05 September 2015

+JMJ+

Locus Focus: Take One Hundred Twenty-Three!


Welcome to Sightseeing in September!

As I type this, it is raining and thundering outside. Anyone trying to see the sights in my city this evening isn't having a very pleasant time, I'm afraid! But even Manila in the rain is superior to the setting I've selected for you today.

This isn't the most positive note with which to begin a new series, but it's the note of the only post that wanted to be written today. So I'm going with it.


Venus
The Marching Morons
by C.M. Kornbluth

There was the expected momentary discomfort at takeoff and then two monotonous days of droning travel through space to be whiled away in the lounge at cards or craps. The landing was a routine bump and the voyagers were issued tablets to swallow to immunize them against any minor ailments. When the tablets took effect, the lock was opened and Venus was theirs.

It looked much like a tropical island on Earth, except for a blanket of cloud overhead. But it had a heady, otherworldly quality that was intoxicating and glamorous.

The ten days of the vacation were suffused with a hazy magic. The soap-root, as advertised, was free and sudsy. The fruits, mostly tropical varieties transplanted from Earth, were delightful. The simple shelters provided by the travel company were more than adequate for the balmy days and nights.

It was with sincere regret that the voyagers filed again into the ship, and swallowed more tablets doled out to counteract and sterilize any Venus illnesses they might unwittingly communicate to Earth.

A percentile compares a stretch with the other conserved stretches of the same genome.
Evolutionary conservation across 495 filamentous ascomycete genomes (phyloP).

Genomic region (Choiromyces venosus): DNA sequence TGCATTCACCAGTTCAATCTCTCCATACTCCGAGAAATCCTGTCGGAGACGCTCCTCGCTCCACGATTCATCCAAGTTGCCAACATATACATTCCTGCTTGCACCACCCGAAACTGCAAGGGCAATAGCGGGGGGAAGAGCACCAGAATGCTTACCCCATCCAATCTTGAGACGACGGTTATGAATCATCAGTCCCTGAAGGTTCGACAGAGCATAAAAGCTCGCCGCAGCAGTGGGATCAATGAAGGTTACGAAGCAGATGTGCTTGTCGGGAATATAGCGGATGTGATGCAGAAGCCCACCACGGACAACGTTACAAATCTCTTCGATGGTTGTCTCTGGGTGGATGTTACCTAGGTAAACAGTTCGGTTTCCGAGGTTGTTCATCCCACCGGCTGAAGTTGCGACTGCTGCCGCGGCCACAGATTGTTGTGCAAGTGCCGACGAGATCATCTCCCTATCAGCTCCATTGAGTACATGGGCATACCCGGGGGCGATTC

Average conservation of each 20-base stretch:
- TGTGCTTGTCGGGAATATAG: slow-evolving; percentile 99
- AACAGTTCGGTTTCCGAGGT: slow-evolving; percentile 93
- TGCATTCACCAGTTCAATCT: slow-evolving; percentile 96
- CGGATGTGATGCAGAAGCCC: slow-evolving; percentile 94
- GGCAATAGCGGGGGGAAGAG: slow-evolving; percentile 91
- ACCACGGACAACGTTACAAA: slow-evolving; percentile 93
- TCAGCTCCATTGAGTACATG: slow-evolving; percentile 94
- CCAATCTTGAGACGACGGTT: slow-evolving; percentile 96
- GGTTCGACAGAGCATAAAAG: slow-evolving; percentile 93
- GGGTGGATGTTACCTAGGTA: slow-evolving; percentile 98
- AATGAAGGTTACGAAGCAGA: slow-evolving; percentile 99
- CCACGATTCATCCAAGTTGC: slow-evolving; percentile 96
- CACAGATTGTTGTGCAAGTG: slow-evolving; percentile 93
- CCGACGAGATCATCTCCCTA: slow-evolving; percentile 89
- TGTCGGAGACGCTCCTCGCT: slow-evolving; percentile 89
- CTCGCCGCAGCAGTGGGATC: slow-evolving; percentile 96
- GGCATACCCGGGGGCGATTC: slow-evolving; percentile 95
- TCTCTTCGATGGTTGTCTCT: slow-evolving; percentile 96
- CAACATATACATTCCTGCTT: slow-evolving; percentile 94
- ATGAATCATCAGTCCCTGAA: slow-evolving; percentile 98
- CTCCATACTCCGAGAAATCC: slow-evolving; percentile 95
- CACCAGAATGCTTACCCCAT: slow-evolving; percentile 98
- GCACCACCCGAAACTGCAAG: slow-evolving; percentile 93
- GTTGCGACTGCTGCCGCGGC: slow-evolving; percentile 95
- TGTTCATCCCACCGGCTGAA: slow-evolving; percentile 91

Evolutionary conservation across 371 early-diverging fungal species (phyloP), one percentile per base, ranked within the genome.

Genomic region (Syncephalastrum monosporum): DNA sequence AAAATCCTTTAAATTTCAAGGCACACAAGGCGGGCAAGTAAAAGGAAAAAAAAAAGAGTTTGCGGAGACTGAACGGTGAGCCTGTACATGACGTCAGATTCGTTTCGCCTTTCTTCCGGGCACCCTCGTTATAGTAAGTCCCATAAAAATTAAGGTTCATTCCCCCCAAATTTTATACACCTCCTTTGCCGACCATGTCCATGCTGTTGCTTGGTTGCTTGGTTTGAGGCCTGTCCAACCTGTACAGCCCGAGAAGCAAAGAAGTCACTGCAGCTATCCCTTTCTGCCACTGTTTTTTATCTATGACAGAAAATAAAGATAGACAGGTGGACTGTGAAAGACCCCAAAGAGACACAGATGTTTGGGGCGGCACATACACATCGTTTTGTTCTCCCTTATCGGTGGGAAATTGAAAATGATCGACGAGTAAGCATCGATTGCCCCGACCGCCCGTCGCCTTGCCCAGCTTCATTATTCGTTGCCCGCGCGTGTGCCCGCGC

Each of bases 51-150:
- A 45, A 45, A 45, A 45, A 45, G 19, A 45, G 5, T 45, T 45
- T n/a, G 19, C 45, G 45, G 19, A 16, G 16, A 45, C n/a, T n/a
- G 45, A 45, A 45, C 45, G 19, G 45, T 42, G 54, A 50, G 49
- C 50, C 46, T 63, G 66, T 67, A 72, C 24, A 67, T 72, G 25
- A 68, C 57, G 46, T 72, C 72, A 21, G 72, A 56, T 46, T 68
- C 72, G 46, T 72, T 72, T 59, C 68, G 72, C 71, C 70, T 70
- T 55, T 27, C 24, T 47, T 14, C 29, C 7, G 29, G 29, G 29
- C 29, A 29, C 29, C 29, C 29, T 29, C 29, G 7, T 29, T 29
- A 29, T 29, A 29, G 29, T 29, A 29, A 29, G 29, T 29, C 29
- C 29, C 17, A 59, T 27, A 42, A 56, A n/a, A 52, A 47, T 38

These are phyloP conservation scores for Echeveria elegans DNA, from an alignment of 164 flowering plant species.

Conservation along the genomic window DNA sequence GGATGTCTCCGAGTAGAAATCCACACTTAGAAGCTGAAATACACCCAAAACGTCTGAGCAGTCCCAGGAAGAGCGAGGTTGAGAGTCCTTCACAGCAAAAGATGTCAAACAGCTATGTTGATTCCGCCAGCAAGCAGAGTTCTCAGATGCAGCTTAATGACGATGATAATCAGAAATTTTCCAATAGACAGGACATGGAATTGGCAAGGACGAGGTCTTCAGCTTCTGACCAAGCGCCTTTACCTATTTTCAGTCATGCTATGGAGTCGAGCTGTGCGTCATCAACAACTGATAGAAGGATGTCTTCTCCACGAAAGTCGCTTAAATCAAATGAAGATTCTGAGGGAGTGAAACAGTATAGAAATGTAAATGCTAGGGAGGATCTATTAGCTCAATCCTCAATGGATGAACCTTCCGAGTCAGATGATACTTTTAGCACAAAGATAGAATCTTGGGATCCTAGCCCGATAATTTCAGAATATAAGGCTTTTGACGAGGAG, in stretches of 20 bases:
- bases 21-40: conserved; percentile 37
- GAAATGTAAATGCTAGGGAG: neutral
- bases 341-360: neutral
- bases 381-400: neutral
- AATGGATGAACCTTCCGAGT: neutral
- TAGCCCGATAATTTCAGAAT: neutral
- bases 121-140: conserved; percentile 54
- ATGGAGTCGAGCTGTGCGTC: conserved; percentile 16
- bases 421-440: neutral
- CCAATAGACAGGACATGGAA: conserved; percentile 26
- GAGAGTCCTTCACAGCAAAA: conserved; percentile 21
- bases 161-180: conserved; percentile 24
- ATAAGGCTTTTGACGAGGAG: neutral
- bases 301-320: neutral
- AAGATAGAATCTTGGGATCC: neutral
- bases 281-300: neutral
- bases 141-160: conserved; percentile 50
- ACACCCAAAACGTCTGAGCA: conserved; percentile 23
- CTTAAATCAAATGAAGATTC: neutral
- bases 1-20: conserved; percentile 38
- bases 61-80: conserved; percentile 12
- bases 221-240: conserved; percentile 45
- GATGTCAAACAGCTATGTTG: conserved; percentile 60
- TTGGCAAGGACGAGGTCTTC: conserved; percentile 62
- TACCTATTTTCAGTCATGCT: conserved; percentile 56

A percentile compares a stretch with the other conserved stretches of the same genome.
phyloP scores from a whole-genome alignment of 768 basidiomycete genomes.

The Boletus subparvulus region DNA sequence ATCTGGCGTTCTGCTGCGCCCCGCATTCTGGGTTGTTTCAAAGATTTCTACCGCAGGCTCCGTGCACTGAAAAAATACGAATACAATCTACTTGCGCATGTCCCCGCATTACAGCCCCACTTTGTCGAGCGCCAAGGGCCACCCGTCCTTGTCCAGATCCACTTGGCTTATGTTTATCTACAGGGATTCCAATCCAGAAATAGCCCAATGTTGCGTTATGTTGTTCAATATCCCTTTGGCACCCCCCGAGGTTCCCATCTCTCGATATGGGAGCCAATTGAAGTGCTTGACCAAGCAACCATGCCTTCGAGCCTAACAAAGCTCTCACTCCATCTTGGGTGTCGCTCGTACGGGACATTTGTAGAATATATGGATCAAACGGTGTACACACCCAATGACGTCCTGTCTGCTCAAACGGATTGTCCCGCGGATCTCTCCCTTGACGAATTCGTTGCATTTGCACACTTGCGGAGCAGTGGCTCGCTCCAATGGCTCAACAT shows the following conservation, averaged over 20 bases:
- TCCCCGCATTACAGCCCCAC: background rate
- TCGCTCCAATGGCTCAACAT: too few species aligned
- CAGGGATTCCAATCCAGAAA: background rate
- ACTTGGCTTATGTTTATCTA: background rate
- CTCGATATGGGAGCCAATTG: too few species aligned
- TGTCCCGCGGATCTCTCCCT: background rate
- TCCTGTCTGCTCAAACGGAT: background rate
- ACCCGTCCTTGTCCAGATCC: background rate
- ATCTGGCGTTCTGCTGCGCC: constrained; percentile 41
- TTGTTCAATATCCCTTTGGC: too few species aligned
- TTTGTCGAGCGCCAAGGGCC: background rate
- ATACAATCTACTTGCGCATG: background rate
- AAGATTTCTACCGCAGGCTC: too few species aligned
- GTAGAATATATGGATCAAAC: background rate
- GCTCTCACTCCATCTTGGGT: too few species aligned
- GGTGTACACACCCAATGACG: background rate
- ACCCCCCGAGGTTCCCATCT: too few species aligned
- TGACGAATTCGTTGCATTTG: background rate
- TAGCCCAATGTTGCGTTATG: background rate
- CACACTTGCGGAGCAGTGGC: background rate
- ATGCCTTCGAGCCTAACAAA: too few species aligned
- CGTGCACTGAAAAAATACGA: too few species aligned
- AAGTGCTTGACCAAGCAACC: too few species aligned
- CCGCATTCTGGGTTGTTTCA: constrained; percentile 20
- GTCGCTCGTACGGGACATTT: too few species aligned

For an undeveloped planet that has only recently been opened to tourists, Venus isn't too bad. What it lacks in attractions and amenities, it makes up for in atmosphere. And isn't the feeling of being somewhere foreign one of the great allures of travel?

There doesn't seem to be much to write Earth about, but the travel company doesn't need to worry about word-of-mouth when it has got a huge PR machine humming steadily in the background. Indeed, all it took to make Venus the hot vacation spot of the year were a few casual placements in TV scripts and credible articles in widely circulated magazines. It seems that people will believe anything the media tells them!

Never mind that the media's last word on Venus, before this new barrage, was that it was beyond the powers of the space program. Rockets had been crashing on the moon--and you can't land on the moon, how could you hope for Venus? But apparently, you still can. When the characters of the most realistically-written dramas go on Venus runs, credible authors you've never met share fascinating stories about Venusian encounters, and your own doctor insists that "everyone knows" a trip to Venus is the best sort of rest cure, then you probably just hallucinated everything you think you know about those failed rockets. Yeah, that must be it.